All procedures performed in the study were approved by the ethical committee of the National Institute for Medical Research Development. Also informed consent was obtained from all participants. All methods were carried out in accordance with relevant guidelines and regulations.
Consent for publication
Not applicable. The manuscript does not contain patient identifiable data.
The authors declare that they have no competing interests.
Springer Nature remains neutral with regard to jurisdictional claims in published maps and institutional affiliations.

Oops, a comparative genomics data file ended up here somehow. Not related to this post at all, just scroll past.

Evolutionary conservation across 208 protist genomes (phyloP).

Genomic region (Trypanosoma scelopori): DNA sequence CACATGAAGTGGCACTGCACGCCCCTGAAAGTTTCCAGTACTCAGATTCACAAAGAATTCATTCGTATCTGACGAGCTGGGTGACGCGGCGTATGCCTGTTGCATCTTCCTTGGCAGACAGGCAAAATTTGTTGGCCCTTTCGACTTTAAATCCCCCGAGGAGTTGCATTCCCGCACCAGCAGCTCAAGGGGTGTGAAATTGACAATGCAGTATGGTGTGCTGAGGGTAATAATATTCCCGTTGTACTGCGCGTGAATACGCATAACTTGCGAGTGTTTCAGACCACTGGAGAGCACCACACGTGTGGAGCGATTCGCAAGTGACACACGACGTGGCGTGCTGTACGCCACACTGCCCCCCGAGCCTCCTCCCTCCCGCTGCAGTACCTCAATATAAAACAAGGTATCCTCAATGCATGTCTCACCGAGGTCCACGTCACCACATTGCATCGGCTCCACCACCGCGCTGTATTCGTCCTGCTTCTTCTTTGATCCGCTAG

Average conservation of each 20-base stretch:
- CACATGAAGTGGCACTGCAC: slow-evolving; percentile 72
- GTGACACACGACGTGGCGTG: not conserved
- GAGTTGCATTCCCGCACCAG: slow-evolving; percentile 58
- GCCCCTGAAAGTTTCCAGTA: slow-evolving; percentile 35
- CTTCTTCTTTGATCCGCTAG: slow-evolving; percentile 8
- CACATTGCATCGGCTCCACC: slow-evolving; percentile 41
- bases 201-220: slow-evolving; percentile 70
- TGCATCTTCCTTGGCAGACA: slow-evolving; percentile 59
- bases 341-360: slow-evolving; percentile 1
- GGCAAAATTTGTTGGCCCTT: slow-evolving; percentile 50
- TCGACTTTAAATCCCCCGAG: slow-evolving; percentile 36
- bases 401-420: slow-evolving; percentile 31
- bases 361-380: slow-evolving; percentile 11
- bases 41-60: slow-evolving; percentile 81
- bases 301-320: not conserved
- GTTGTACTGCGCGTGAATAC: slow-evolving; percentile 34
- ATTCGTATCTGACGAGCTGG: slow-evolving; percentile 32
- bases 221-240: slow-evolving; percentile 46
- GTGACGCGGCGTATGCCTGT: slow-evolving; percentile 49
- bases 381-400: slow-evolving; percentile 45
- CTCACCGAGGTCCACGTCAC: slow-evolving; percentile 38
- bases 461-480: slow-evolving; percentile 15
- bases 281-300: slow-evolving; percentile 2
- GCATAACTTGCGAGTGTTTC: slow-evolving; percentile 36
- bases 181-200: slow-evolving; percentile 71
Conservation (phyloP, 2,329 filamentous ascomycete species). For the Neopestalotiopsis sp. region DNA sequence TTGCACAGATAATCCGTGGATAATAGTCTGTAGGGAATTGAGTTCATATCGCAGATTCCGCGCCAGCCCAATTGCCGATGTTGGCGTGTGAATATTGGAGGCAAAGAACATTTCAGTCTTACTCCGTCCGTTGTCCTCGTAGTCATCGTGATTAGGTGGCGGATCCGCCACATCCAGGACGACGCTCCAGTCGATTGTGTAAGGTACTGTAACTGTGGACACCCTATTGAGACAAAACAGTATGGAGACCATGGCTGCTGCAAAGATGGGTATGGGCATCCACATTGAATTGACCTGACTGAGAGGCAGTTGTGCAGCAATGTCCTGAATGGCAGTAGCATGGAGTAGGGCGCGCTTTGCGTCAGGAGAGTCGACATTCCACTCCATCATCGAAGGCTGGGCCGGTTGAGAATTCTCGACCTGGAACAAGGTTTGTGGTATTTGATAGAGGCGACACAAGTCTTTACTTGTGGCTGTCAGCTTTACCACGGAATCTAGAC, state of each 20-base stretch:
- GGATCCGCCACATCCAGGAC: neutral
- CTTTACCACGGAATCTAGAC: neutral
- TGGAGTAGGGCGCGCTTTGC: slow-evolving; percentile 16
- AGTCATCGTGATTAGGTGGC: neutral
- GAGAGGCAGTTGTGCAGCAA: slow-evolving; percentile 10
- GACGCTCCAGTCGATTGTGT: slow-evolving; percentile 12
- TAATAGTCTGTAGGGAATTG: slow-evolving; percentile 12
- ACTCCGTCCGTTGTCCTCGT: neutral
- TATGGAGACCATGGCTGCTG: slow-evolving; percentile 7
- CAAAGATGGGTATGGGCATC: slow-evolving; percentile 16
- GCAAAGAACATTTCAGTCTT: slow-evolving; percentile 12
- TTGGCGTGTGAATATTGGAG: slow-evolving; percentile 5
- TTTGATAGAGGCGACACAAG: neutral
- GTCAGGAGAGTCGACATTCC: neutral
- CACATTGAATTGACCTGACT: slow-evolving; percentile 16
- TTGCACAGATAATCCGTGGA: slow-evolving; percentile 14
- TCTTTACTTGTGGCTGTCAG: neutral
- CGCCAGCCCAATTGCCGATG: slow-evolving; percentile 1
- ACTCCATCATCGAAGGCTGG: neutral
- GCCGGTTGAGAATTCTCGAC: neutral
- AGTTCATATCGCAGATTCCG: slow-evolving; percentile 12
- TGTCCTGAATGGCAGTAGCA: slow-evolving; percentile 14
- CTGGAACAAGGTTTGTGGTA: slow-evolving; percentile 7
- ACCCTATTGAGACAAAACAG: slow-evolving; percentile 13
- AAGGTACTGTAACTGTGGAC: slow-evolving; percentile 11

About this article
Cite this article
Etemad, M., Khani, Y., Hashemi-Nazari, SS. et al. Survival rate in patients with ICU-acquired infections and its related factors in Iran’s hospitals. BMC Public Health 21, 787 (2021). https://doi.org/10.1186/s12889-021-10857-y
- Hospital-acquired infections
- Survival rate
- Risk factors
- Intensive care units